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SAN FRANCISCO The vast range of form and expression of
20th-century music were on full display at the second evening of the
San Francisco Symphony's American
Mavericks series on Friday at Davies Symphony Hall.
Conductor and series founder Michael Tilson
Thomas, drawing on intimate yet immense instrumental forces
as well as the individual talents of composer
COLOR="#003163">Meredith Monk COLOR="#003163">Lauren Flanigan
COLOR="#003163">Meredith Monkand soprano
COLOR="#003163">Lauren Flanigan offered an evening
rich in detail, grandeur and the joy of expression.
"[These] composers share the same sense of playfulness and defiance,
the same sense of wonder and exaltation, ... but also a dedication
to expressivity," Tilson Thomas said at the start, striking a philosophical
chord that would ring through the rest of the concert.
The performance opened with the rumbling timpani of Carl
Ruggles' Sun-Treader, which presaged a constant building
of low-end, blaring horns and ominous tones that unfolded in dramatic,
dynamic movement. Two screens flanked the orchestra with still images
of the composer, who seemed to be contemplating the piece's deeply
Ruth Crawford Seeger's Adante
for Strings contrasted the grand gestures of Ruggles' piece with
dreamlike drones. The minimal string work formed a dense tapestry of
sound that was imbued with subtle emotion.
Flanigan joined the orchestra for German-American composer
COLOR="#003163">Lukas Foss' Time Cycle, which concluded
the first half of the program. Known for incorporating improvisation
into his pieces in order "to free students from the tyranny of
the printed note" Foss' 1960 composition incorporated texts by
W.H. Auden, Kafka and Nietzche that Flanigan delivered with mesmerizing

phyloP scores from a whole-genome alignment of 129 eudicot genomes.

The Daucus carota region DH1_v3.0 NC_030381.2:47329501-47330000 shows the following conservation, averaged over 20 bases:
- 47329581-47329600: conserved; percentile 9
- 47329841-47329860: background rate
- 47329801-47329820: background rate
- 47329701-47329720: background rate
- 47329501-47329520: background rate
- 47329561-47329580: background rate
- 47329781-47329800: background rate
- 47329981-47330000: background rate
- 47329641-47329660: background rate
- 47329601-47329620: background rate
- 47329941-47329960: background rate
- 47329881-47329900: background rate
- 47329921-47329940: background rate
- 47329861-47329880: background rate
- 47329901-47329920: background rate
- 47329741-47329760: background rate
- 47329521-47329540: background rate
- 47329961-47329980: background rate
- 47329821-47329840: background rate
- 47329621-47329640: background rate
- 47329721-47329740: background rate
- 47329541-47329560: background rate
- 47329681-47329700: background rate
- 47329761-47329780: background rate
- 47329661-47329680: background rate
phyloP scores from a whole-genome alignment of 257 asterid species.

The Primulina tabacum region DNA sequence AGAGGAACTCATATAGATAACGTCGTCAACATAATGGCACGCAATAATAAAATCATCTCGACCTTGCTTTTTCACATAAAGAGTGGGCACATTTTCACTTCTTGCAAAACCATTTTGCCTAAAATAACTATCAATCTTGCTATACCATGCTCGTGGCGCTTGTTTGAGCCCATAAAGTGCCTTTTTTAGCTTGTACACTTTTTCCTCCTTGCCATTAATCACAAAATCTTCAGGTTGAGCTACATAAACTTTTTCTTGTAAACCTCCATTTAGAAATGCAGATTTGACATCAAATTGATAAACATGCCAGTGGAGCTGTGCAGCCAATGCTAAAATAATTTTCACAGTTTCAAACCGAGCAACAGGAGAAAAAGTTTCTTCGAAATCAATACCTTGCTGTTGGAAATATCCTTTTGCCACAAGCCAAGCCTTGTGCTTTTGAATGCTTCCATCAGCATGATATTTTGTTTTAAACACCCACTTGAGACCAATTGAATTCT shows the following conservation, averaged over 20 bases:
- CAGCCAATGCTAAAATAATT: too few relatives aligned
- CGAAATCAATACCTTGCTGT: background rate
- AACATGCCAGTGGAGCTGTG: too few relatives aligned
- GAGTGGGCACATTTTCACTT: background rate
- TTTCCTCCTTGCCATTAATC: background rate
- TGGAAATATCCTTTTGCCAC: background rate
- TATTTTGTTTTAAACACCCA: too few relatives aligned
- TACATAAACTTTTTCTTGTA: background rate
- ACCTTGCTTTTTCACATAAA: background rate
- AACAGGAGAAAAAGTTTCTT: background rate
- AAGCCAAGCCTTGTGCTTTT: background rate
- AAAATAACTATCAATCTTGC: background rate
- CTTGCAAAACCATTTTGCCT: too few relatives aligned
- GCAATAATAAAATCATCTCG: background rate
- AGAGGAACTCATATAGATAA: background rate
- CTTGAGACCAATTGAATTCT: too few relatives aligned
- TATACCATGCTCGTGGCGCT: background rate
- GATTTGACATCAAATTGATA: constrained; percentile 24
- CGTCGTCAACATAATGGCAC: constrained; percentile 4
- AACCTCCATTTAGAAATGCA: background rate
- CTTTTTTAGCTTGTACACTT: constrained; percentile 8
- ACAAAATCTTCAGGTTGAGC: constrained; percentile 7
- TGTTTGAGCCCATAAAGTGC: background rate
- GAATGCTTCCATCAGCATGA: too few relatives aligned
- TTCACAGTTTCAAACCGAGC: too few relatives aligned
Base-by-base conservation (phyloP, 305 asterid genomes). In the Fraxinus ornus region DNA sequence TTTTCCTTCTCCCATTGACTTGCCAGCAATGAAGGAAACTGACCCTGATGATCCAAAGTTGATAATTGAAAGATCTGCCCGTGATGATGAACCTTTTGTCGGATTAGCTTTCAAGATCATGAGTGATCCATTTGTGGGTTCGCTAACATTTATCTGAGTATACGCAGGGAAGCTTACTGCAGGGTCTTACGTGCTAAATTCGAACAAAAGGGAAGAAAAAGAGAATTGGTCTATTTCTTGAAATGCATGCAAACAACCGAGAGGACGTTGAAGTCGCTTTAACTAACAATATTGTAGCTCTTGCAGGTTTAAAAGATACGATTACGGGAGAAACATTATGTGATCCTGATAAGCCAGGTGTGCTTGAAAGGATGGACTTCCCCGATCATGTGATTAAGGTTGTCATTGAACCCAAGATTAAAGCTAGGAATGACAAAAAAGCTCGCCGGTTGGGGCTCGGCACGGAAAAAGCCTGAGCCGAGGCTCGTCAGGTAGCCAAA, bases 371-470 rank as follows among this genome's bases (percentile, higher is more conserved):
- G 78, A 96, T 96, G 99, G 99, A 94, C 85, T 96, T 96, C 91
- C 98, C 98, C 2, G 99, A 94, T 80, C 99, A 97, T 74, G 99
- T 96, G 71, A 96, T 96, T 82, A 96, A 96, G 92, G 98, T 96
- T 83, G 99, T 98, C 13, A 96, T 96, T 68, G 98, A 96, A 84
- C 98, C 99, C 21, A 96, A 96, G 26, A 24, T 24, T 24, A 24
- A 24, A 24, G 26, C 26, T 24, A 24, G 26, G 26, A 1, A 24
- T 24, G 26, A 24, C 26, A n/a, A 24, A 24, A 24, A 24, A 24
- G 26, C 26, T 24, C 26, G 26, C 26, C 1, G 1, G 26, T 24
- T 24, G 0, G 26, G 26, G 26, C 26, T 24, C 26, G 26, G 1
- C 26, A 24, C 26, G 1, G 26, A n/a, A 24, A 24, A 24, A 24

The piece, which occasionally recalled John
Cage's Gamelan-influenced prepared piano sonatas, was almost
postmodern in its use of pizzicato strings, harp and mallet instruments.
Foss, who was in attendance, received the first standing ovation of the
evening as he bowed to the enthusiastic crowd, which included
COLOR="#003163">Grateful Deadbassist Phil
Lesh and fellow Maverick composer Lou
After a brief intermission, Meredith Monk and
Co. performed four a cappella pieces from her opera ATLAS.
Eleven singers held hands on the first piece, and, with their eyes closed,
sang elaborate phase music. From left to right, the song moved in canon,
notes elongating as the movement created a canvas of percolating, pulsating
textures. As delivered to its rapt audience, the movement engendered a
beatific silence that surrounded the delicate and hypnotic compositions
with an almost sacred air.
That atmosphere was promptly dispersed when Tilson Thomas trotted out
Charles Ives' 20th-century warhorse,
Symphony Number 4. Referring to its composer as "a musical and
transcendental master," the conductor noted that Ives attempted to
create music that was "based on music people all very well knew."
As the piece began with phrases from the massive Davies' Hall organ,
the chorus rose to perform "In The Sweet By and By" and "Nearer, My God,
to Thee," which were included in the first movement. As the work
progressed, different sections of the orchestra often competed with each
other, sometimes playing entirely different melodies and themes. Combining
this cacophony with moments of beauty and an extremely rich sonic palette
(which included a theremin and various percussive sounds), Symphony
Number 4 brought the second night of American Mavericks to a majestic